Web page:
There were times where I would suddenly burst into tears as I wanted to cry it out and release my frustrations. I would also write my thoughts in a journal. It did provide some relief and helped me channel my emotions in a positive way.

Also read: Common Mental Health Myths Singaporeans Need To Get Over And Stop Believing

Darker days ahead

As soon as I thought the worst was over, my mother stopped taking her meds because she thought they were a waste of money and didn’t help her get better. She relapsed deeper into depression.

She would cry for no apparent reason and shout at the top of her lungs while she was at home.

It culminated into a dangerous episode when she burned newspaper on the stove while I was at home with her.

Fearing for my safety, I called my family to alert them about the situation.

With a heavy heart, my father had to make a tough decision to send my mother to the Institute of Mental Health (IMH) for her to receive the necessary treatments.

During that period, I remember feeling at my lowest. I felt empty inside. I cried a lot, especially after visiting my mother at IMH and seeing a person I didn’t recognise—depression had consumed her.

She couldn’t even recognise my cousin, who was working at IMH, when the latter went to visit her at the facility. She was often dazed and lost in her own thoughts.

She was also angry at my father for admitting her to IMH and insisted that she was not crazy. She demanded for the nurses to send her home.

My mother stayed at the IMH for about four months.

Coming to terms with my mum’s condition


Now, I prepare my mother’s medicine every day and ensure that she takes them without fail. She still has episodes of anxiety attacks, during which she would pace around and ask questions repeatedly.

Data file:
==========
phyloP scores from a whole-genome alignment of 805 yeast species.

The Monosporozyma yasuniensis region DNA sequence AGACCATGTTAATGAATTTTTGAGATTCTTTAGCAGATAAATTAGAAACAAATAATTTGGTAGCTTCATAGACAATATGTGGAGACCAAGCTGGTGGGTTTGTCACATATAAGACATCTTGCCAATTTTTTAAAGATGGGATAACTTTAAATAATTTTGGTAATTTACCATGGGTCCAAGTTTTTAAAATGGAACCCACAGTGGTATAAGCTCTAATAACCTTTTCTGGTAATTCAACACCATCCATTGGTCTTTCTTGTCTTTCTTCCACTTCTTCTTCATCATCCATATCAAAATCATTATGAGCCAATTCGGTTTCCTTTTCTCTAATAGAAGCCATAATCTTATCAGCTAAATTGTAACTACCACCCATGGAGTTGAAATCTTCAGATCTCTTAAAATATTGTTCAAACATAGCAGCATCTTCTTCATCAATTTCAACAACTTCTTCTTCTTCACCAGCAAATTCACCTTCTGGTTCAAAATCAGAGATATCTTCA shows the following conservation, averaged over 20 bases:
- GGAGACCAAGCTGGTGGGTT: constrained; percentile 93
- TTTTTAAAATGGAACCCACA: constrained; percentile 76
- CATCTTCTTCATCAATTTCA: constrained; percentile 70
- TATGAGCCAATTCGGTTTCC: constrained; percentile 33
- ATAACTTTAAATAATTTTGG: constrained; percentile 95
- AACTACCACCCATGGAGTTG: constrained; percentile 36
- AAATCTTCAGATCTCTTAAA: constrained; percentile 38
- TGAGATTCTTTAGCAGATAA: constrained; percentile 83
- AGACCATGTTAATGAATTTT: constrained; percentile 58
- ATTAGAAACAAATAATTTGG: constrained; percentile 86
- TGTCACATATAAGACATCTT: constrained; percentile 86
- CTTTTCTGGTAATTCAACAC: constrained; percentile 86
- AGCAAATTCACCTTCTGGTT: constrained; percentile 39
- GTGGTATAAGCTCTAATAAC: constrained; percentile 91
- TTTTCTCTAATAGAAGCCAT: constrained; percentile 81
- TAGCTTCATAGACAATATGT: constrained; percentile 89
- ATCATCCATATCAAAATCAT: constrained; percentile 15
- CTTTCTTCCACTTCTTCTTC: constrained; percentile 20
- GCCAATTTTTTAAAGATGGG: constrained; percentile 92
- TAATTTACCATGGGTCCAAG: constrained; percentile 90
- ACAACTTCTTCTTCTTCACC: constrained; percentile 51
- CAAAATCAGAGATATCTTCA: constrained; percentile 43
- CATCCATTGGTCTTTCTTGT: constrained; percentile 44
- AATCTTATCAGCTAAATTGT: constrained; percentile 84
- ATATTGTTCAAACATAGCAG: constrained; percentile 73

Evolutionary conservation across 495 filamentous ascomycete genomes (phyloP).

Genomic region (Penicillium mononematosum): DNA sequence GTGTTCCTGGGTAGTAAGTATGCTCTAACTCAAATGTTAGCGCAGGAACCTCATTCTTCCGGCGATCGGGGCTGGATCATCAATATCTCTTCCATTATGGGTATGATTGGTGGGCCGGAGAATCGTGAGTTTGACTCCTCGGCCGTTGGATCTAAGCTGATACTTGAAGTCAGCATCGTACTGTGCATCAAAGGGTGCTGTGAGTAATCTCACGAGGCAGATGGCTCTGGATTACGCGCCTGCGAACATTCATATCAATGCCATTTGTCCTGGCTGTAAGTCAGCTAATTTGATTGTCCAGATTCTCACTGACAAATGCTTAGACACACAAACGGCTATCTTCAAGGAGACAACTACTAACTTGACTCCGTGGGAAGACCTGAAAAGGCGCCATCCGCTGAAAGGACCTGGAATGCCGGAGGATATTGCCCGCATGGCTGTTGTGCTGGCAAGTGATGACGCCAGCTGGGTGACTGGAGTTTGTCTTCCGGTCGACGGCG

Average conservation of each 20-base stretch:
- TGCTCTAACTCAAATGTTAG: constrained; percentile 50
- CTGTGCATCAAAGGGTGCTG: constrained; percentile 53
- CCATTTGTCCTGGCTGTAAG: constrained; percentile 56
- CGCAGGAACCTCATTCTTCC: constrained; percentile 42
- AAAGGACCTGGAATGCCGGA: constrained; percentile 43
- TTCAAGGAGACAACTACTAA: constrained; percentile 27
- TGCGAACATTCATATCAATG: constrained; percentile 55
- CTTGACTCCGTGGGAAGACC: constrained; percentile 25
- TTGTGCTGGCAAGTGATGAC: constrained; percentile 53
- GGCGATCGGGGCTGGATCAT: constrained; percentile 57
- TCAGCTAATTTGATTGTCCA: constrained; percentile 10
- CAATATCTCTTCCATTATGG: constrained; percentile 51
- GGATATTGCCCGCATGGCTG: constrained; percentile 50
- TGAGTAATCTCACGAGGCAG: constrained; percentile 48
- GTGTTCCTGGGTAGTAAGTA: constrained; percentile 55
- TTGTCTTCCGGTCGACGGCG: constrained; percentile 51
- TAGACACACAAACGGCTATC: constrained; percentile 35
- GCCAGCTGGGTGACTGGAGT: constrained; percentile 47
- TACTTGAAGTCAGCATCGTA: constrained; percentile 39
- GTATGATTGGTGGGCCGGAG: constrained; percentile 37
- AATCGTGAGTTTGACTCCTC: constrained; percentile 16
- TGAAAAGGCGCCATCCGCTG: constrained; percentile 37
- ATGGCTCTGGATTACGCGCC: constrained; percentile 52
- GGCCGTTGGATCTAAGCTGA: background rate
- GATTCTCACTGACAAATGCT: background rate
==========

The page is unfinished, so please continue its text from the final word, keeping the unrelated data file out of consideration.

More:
During these episodes, she would also start throwing things that are cluttering the house, such as letters and newspapers. She perceives the house as being in a state of mess when in reality, it is relatively clean.

Now that I’m older, I’ve learnt to be more understanding about my mum’s condition.

I would remind her that I care for her and how strong she is for pushing through no matter how tough it gets.

However, there are still times when I have to channel my attention into other things in order to not get overwhelmed.

Having to deal with her anxiety attacks regularly does take a toll on me emotionally but I’ve learnt to let the situation progress naturally.

Instead of constantly coddling her, I use the negative reinforcement technique by letting her deal with the attacks on her own so she can develop her own techniques to manage them since my family members and I may not be around all the time to assist her.

Also read: True Story: This Is What It’s Like To Live With OCD

What you need to know as a caregiver

Being a caregiver for my mother is an ongoing journey that is filled with unpredictability. There are instances when I still wonder why this is happening to me instead of other people.

But I realised that no matter how many times I asked “Why me?”, the problem doesn’t just disappear.

So instead of focusing on the negative, I chose to come to terms with my mother’s condition and acknowledge that it’s truly all right to feel overwhelmed at times.

As caregivers, we also have other duties to carry out. However, it’s important to know the most appropriate way to respond depending on the situation.

I hope that sharing my experience as a caregiver helps to bring comfort to other caregivers in knowing that they are not alone.

It is essential to exercise self-care to ensure that we are mentally and emotionally prepared to deal with future challenges.

Text: Adrianna (Name has been changed as per writer’s request)

As part of Mental Health Awareness Week, we are covering various mental health conditions in our stories. Read related stories here:

9 Local Celebs And Their Battles With Depression And Other Mental Health Conditions

Korean Celebs Who Are Battling Depression, Anxiety And Other Mental Health Conditions

This Is What It’s Like Living With Bipolar Disorder

Are You Having An Anxiety Attack Or Are You Just Anxious?